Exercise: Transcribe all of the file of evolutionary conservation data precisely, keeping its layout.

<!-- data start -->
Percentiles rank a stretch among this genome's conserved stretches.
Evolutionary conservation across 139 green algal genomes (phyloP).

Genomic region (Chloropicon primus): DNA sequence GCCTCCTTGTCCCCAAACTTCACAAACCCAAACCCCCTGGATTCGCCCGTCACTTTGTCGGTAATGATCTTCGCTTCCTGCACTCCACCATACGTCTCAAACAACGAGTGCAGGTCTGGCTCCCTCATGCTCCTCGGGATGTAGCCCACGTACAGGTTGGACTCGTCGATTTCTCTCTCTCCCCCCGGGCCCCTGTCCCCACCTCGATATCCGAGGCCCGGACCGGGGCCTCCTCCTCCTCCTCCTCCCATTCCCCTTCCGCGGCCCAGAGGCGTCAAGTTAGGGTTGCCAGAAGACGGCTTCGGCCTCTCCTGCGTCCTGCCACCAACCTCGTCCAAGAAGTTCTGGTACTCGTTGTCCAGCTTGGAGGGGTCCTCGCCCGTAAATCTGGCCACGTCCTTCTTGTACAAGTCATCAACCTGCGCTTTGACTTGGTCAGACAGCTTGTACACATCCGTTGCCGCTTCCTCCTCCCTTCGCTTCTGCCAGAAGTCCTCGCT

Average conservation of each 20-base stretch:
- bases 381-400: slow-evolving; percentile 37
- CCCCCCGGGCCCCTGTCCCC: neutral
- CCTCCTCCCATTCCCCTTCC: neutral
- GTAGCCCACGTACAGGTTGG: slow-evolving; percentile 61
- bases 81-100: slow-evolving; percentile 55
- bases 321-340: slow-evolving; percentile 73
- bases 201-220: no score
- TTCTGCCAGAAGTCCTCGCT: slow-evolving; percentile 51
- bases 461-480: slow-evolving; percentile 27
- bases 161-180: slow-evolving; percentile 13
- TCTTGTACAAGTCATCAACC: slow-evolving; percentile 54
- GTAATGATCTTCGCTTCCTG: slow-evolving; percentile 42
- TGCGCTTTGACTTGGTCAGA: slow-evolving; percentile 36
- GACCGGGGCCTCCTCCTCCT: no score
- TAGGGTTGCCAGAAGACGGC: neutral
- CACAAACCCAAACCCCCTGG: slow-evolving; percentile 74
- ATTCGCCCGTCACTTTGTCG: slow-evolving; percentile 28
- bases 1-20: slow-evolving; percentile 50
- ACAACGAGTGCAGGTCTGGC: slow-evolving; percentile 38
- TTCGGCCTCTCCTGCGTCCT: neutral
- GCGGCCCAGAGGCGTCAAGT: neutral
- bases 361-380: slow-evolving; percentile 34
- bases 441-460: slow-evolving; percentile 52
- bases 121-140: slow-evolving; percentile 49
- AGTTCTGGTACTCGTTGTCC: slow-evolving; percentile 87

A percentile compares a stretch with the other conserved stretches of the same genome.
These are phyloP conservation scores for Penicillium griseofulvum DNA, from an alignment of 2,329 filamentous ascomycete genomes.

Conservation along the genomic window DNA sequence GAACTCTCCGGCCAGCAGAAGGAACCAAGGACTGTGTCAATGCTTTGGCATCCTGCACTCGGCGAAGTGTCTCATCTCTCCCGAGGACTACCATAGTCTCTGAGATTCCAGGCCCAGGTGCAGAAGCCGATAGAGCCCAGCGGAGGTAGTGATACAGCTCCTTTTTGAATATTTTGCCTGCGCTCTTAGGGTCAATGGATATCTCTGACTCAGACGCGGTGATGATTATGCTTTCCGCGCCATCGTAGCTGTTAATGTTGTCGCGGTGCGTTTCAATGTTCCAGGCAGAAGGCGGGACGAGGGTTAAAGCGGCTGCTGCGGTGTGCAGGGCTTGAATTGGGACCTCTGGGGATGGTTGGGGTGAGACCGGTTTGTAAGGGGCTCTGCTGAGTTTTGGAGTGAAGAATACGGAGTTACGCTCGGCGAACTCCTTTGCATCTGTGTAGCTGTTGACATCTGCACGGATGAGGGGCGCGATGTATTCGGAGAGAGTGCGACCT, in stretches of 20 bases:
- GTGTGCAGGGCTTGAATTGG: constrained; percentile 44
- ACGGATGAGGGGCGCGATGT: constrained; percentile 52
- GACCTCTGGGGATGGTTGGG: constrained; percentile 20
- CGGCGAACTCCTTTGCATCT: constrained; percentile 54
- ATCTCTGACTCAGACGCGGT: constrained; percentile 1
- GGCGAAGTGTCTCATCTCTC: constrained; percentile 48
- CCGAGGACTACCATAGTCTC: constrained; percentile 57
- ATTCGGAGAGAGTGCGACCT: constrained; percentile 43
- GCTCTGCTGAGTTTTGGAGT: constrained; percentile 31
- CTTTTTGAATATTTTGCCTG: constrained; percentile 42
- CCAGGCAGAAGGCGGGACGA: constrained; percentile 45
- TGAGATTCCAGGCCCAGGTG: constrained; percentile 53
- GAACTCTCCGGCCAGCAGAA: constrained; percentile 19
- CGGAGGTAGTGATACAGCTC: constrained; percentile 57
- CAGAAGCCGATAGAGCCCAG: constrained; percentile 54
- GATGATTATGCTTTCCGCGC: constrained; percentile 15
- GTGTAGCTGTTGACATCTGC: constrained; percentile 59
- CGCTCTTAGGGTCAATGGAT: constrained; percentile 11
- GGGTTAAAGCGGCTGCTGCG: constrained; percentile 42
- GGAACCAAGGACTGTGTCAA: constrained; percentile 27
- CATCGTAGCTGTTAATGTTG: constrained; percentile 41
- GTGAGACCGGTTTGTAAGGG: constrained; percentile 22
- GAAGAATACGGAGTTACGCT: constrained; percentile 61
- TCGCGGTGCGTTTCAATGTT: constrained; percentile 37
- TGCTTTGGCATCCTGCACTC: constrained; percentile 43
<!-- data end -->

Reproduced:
Percentiles rank a stretch among this genome's conserved stretches.
Evolutionary conservation across 139 green algal genomes (phyloP).

Genomic region (Chloropicon primus): DNA sequence GCCTCCTTGTCCCCAAACTTCACAAACCCAAACCCCCTGGATTCGCCCGTCACTTTGTCGGTAATGATCTTCGCTTCCTGCACTCCACCATACGTCTCAAACAACGAGTGCAGGTCTGGCTCCCTCATGCTCCTCGGGATGTAGCCCACGTACAGGTTGGACTCGTCGATTTCTCTCTCTCCCCCCGGGCCCCTGTCCCCACCTCGATATCCGAGGCCCGGACCGGGGCCTCCTCCTCCTCCTCCTCCCATTCCCCTTCCGCGGCCCAGAGGCGTCAAGTTAGGGTTGCCAGAAGACGGCTTCGGCCTCTCCTGCGTCCTGCCACCAACCTCGTCCAAGAAGTTCTGGTACTCGTTGTCCAGCTTGGAGGGGTCCTCGCCCGTAAATCTGGCCACGTCCTTCTTGTACAAGTCATCAACCTGCGCTTTGACTTGGTCAGACAGCTTGTACACATCCGTTGCCGCTTCCTCCTCCCTTCGCTTCTGCCAGAAGTCCTCGCT

Average conservation of each 20-base stretch:
- bases 381-400: slow-evolving; percentile 37
- CCCCCCGGGCCCCTGTCCCC: neutral
- CCTCCTCCCATTCCCCTTCC: neutral
- GTAGCCCACGTACAGGTTGG: slow-evolving; percentile 61
- bases 81-100: slow-evolving; percentile 55
- bases 321-340: slow-evolving; percentile 73
- bases 201-220: no score
- TTCTGCCAGAAGTCCTCGCT: slow-evolving; percentile 51
- bases 461-480: slow-evolving; percentile 27
- bases 161-180: slow-evolving; percentile 13
- TCTTGTACAAGTCATCAACC: slow-evolving; percentile 54
- GTAATGATCTTCGCTTCCTG: slow-evolving; percentile 42
- TGCGCTTTGACTTGGTCAGA: slow-evolving; percentile 36
- GACCGGGGCCTCCTCCTCCT: no score
- TAGGGTTGCCAGAAGACGGC: neutral
- CACAAACCCAAACCCCCTGG: slow-evolving; percentile 74
- ATTCGCCCGTCACTTTGTCG: slow-evolving; percentile 28
- bases 1-20: slow-evolving; percentile 50
- ACAACGAGTGCAGGTCTGGC: slow-evolving; percentile 38
- TTCGGCCTCTCCTGCGTCCT: neutral
- GCGGCCCAGAGGCGTCAAGT: neutral
- bases 361-380: slow-evolving; percentile 34
- bases 441-460: slow-evolving; percentile 52
- bases 121-140: slow-evolving; percentile 49
- AGTTCTGGTACTCGTTGTCC: slow-evolving; percentile 87

A percentile compares a stretch with the other conserved stretches of the same genome.
These are phyloP conservation scores for Penicillium griseofulvum DNA, from an alignment of 2,329 filamentous ascomycete genomes.

Conservation along the genomic window DNA sequence GAACTCTCCGGCCAGCAGAAGGAACCAAGGACTGTGTCAATGCTTTGGCATCCTGCACTCGGCGAAGTGTCTCATCTCTCCCGAGGACTACCATAGTCTCTGAGATTCCAGGCCCAGGTGCAGAAGCCGATAGAGCCCAGCGGAGGTAGTGATACAGCTCCTTTTTGAATATTTTGCCTGCGCTCTTAGGGTCAATGGATATCTCTGACTCAGACGCGGTGATGATTATGCTTTCCGCGCCATCGTAGCTGTTAATGTTGTCGCGGTGCGTTTCAATGTTCCAGGCAGAAGGCGGGACGAGGGTTAAAGCGGCTGCTGCGGTGTGCAGGGCTTGAATTGGGACCTCTGGGGATGGTTGGGGTGAGACCGGTTTGTAAGGGGCTCTGCTGAGTTTTGGAGTGAAGAATACGGAGTTACGCTCGGCGAACTCCTTTGCATCTGTGTAGCTGTTGACATCTGCACGGATGAGGGGCGCGATGTATTCGGAGAGAGTGCGACCT, in stretches of 20 bases:
- GTGTGCAGGGCTTGAATTGG: constrained; percentile 44
- ACGGATGAGGGGCGCGATGT: constrained; percentile 52
- GACCTCTGGGGATGGTTGGG: constrained; percentile 20
- CGGCGAACTCCTTTGCATCT: constrained; percentile 54
- ATCTCTGACTCAGACGCGGT: constrained; percentile 1
- GGCGAAGTGTCTCATCTCTC: constrained; percentile 48
- CCGAGGACTACCATAGTCTC: constrained; percentile 57
- ATTCGGAGAGAGTGCGACCT: constrained; percentile 43
- GCTCTGCTGAGTTTTGGAGT: constrained; percentile 31
- CTTTTTGAATATTTTGCCTG: constrained; percentile 42
- CCAGGCAGAAGGCGGGACGA: constrained; percentile 45
- TGAGATTCCAGGCCCAGGTG: constrained; percentile 53
- GAACTCTCCGGCCAGCAGAA: constrained; percentile 19
- CGGAGGTAGTGATACAGCTC: constrained; percentile 57
- CAGAAGCCGATAGAGCCCAG: constrained; percentile 54
- GATGATTATGCTTTCCGCGC: constrained; percentile 15
- GTGTAGCTGTTGACATCTGC: constrained; percentile 59
- CGCTCTTAGGGTCAATGGAT: constrained; percentile 11
- GGGTTAAAGCGGCTGCTGCG: constrained; percentile 42
- GGAACCAAGGACTGTGTCAA: constrained; percentile 27
- CATCGTAGCTGTTAATGTTG: constrained; percentile 41
- GTGAGACCGGTTTGTAAGGG: constrained; percentile 22
- GAAGAATACGGAGTTACGCT: constrained; percentile 61
- TCGCGGTGCGTTTCAATGTT: constrained; percentile 37
- TGCTTTGGCATCCTGCACTC: constrained; percentile 43